Tag Archives: Public Health

More than two million people are co-infected with HIV and hepatitis C

An estimated 2.3 million people living with HIV are co-infected with hepatitis C virus (HCV) globally, a new study by the University of Bristol and the London School of Hygiene & Tropical Medicine has found.

Story via University of Bristol
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Of these, more than half, or 1.3 million, are people who inject drugs (PWID). The study also found that HIV-infected people are on average six times more likely than HIV-uninfected people to have HCV infection, pointing to a need to improve integrated HIV/HCV services.

HIV and HCV infections are major global public health problems, with overlapping modes of transmission and affected populations. Globally, there are 37 million people infected with HIV, and around 115 million people with chronic HCV infection. However, very little was known about the extent of HIV/HCV coinfection prior to this study, which was the first global study of its kind.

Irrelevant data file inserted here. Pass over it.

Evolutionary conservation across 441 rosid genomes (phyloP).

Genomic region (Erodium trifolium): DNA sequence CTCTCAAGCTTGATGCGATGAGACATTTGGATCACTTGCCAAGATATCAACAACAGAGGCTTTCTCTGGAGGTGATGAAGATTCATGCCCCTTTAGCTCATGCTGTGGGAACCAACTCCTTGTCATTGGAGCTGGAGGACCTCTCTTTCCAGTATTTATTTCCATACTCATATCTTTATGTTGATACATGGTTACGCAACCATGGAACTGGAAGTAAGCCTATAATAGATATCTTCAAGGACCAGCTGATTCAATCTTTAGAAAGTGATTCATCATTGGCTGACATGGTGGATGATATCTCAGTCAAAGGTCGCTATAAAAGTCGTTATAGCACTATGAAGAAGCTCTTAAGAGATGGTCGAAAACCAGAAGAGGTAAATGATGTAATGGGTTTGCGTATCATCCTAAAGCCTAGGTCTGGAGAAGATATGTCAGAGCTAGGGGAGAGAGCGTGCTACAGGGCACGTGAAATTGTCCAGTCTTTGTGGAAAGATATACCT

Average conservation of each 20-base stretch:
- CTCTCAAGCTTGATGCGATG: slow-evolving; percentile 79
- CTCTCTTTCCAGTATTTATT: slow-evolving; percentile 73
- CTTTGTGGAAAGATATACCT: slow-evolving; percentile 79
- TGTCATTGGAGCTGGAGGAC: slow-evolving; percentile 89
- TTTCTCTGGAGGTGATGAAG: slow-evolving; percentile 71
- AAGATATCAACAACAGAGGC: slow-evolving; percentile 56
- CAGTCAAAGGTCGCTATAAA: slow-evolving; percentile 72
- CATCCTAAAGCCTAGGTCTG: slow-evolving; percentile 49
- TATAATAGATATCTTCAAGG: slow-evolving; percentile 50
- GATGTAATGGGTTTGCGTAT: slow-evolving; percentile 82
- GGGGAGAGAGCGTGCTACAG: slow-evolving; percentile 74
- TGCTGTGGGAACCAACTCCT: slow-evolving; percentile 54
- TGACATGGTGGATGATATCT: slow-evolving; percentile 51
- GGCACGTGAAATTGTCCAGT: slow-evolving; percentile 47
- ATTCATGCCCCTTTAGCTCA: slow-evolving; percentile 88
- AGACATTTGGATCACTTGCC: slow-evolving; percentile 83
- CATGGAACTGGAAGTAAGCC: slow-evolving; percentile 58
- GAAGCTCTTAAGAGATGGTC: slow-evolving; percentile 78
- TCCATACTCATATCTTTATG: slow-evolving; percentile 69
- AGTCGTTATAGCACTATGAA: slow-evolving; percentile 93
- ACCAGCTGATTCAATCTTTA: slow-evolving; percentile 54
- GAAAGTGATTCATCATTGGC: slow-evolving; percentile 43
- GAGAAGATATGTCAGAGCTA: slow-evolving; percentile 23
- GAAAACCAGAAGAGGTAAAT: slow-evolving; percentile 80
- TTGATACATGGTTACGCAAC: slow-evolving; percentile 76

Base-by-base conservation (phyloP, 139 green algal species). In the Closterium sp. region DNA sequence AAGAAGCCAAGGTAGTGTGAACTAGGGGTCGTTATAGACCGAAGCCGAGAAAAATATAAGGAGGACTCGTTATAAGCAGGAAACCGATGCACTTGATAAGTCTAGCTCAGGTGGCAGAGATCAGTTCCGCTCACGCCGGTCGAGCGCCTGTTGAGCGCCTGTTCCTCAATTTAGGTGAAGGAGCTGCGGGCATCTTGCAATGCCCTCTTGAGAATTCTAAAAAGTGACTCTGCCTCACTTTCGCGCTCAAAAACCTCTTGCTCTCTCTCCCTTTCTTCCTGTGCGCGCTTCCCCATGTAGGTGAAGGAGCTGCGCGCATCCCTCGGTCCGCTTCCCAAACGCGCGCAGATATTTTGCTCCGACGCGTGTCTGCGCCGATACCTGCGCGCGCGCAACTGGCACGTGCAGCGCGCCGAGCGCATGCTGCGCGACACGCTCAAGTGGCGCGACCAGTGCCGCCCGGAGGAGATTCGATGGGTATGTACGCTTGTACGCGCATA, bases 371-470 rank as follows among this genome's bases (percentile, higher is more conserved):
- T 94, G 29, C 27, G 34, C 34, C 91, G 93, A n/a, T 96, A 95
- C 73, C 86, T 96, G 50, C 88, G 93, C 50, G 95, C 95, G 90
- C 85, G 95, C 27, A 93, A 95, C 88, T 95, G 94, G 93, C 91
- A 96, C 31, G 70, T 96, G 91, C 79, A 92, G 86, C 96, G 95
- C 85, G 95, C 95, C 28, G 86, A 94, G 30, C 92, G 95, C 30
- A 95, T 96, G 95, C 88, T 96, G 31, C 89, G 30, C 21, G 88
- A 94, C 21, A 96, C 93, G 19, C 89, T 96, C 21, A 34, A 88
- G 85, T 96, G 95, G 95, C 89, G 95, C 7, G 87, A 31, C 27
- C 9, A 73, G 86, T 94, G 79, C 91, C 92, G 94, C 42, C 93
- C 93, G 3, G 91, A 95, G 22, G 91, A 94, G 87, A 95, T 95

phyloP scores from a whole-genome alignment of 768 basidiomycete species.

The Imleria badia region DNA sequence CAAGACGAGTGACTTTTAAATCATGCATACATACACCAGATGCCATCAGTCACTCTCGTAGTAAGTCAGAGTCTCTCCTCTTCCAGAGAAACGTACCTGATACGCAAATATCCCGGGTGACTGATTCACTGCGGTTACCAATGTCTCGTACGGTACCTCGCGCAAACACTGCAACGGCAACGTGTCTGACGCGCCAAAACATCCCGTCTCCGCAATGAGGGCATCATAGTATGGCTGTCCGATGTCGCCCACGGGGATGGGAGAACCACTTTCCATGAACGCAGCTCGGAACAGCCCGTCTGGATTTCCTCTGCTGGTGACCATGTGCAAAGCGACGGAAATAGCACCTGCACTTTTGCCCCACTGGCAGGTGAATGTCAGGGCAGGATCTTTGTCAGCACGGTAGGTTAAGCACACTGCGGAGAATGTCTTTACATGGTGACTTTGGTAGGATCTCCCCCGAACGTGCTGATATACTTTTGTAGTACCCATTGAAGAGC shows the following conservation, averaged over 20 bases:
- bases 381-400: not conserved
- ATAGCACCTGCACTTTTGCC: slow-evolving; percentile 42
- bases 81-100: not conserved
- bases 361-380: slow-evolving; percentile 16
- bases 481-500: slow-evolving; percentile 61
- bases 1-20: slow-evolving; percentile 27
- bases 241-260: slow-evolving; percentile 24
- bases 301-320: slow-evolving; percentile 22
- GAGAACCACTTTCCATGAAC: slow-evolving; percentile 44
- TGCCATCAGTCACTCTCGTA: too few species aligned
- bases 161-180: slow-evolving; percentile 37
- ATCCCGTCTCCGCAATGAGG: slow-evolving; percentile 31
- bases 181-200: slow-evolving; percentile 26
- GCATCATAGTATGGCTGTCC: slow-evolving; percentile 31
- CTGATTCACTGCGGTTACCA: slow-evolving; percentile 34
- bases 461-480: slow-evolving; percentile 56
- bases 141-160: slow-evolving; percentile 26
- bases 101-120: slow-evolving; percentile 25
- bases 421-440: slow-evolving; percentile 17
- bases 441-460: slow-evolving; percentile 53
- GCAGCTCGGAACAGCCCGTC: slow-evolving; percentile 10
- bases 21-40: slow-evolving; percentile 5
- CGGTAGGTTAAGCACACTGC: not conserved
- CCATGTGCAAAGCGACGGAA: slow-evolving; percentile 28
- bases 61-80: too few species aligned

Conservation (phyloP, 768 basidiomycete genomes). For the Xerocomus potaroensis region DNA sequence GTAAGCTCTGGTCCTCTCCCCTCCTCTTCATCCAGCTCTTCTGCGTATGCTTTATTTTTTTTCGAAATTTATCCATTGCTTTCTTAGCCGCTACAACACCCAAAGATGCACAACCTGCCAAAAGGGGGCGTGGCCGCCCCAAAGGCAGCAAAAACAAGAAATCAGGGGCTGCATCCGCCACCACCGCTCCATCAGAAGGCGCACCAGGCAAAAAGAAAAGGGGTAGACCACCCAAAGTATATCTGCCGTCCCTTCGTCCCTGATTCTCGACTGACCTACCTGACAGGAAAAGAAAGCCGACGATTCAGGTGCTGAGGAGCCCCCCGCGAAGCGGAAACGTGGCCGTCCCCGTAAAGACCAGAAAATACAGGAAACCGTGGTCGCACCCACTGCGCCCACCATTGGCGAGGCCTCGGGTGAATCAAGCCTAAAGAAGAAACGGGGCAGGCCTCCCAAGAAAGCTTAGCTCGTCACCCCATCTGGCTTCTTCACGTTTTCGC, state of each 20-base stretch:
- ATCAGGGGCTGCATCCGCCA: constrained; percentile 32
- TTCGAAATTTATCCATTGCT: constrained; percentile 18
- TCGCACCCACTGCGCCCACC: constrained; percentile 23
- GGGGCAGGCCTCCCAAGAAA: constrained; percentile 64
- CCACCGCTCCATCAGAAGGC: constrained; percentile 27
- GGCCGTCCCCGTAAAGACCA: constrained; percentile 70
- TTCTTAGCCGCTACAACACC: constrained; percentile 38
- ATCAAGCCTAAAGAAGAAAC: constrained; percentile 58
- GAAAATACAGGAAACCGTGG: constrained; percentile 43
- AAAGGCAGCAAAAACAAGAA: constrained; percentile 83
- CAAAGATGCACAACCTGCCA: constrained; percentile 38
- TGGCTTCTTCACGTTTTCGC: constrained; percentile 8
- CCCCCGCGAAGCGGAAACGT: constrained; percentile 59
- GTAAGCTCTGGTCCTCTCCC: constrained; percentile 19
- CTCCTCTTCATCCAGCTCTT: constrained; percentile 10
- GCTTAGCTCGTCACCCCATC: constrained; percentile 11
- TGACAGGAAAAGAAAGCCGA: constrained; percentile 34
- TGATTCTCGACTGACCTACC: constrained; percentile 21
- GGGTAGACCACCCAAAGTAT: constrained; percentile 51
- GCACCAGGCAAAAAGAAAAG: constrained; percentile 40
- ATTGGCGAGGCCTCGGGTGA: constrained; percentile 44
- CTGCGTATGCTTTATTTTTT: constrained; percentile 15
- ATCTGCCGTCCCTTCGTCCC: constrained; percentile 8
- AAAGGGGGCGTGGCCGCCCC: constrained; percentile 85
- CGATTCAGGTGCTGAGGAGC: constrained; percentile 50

Sponsored by the World Health Organisation (WHO), the study was published online in The Lancet Infectious Diseases on February 24. WHO commissioned the study to inform an update of its guidelines on screening of coinfections and initiation of antiretroviral therapy, and to inform regional and national strategies for HCV screening and management.

The study systematically reviewed 783 medical studies from worldwide sources to build the first global estimates on the prevalence of HIV/HCV co-infection (measured by HCV antibody) as a public health problem.

Dr Philippa Easterbrook, from WHO’s Global Hepatitis Programme said: “The study shows that not only are people with HIV at much higher risk of HCV infection, groups such as people who inject drugs have extremely high prevalence of HCV infection – over 80 Per cent. There is a need to scale-up routine testing to diagnose HCV infection in HIV programmes worldwide, especially among high-risk groups, as the first step towards accessing the new, highly curative HCV treatments.”